Most legislatures in democratic nations the world over, including the US and the UK have "inside forces" such as Sargeants at Arms. In the past European parliaments have ejected legislators because they were too disruptive. It has been some time since the Speaker of the Legislature has invoked these police powers.
The Legislative Yuan Sargeants at Arms are an "inside force." Referring to any action on their part as "intervention by outside forces" is grossly misleading. The legislature has been paralyzed. It can no longer conduct business. The Speaker of the Legislature is well within his rights to call in the Sargeants at Arms. After all, they are an "inside force." But he must first seek other "inside forces" to break the deadlock. He cannot wait until legislators spill blood before clearing opposition party legislators from the poidium. Outside forces may not intervene in the Legislative Yuan. But the Speaker of the Legislature must tell the public what the Legislative Yuan's "inside forces" are doing about the occupation?
The violent protests in the Legislative Yuan have an historical context. During the transition from the authoritarian era to the democratic era, many injustices occurred. These injustices provided a veneer of legitimacy for violent protests, and helped them win public sympathy. Democratic Progressive Party Legislator Chang Chun-hsiung once slapped Speaker of the Legislature Liang Su-yung in the face. But martial law was lifted over 20 years ago. The political system is increasingly fair. The workings of the legislature are increasingly transparent. Most people will not tolerate protests that are excessively violent. Suppose the Speaker of the Legislature insisted on walking up to the podium? Would any legislator dare slap him in the face? We have gone from cracking skulls to counting heads. Both the ruling and opposition parties should make an effort. But the Speaker of the Legislature bears the greatest responsibility in getting the Legislative Yuan to change its habits.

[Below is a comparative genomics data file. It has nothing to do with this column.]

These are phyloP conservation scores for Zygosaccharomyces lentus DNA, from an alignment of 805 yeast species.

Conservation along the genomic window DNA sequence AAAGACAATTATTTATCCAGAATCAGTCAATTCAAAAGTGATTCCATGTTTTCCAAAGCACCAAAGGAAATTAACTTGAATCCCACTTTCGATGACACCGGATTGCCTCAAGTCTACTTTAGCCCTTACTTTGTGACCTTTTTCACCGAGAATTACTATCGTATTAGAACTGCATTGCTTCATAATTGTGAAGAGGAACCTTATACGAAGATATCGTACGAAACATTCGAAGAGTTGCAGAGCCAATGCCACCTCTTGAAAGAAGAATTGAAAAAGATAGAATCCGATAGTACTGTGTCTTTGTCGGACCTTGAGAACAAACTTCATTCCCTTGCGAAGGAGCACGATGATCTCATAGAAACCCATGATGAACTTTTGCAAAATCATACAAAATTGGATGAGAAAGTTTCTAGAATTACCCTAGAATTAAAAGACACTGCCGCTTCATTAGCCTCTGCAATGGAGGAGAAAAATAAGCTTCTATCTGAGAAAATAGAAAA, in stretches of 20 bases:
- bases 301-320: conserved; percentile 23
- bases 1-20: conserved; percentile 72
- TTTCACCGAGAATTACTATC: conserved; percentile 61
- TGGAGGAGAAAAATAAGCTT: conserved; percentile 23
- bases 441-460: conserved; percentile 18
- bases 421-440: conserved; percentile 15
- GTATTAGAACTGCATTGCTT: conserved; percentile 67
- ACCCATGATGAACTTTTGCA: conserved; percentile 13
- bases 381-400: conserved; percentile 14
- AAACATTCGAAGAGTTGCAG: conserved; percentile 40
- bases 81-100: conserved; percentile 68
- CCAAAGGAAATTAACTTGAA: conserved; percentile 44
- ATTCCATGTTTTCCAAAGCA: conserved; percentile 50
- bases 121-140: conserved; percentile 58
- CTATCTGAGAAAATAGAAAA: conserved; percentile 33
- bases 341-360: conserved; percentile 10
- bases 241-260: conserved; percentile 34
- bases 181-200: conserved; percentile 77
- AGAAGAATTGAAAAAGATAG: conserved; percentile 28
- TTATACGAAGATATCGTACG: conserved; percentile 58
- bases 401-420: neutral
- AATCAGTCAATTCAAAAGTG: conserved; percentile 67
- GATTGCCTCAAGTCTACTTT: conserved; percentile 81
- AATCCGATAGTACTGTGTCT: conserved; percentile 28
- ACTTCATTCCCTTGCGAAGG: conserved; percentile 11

Take the U.S. beef imports controversy. The two parties clashed. The two sides adopted such rigid postures they had trouble backing down. The Speaker of the Legislature should impose order and discipline. Paradoxically he may provide both parties with a face saving measure. If the Speaker can set two successful examples, the Legislative Yuan wrestling match may end without bloodshed. In Europe and the United States one no longer sees sargeants at arms ejecting people. This is because many legislators were ejected in the past.
Speaker Wang Jin-pyng is a political player, adept at smoothing things over. His political savvy is hard to match. This is why Speaker Wang is perceived as "fair and neutral." This is also why he has the influence required to restore order. Speaker Wang can of course choose not to invoke his police powers. We affirm his decision to exercise restraint. But he must use "inside force" to restore the dignity of the the Speaker of the Legislature. He must not wait for any "outside force" to clear the podium on his behalf.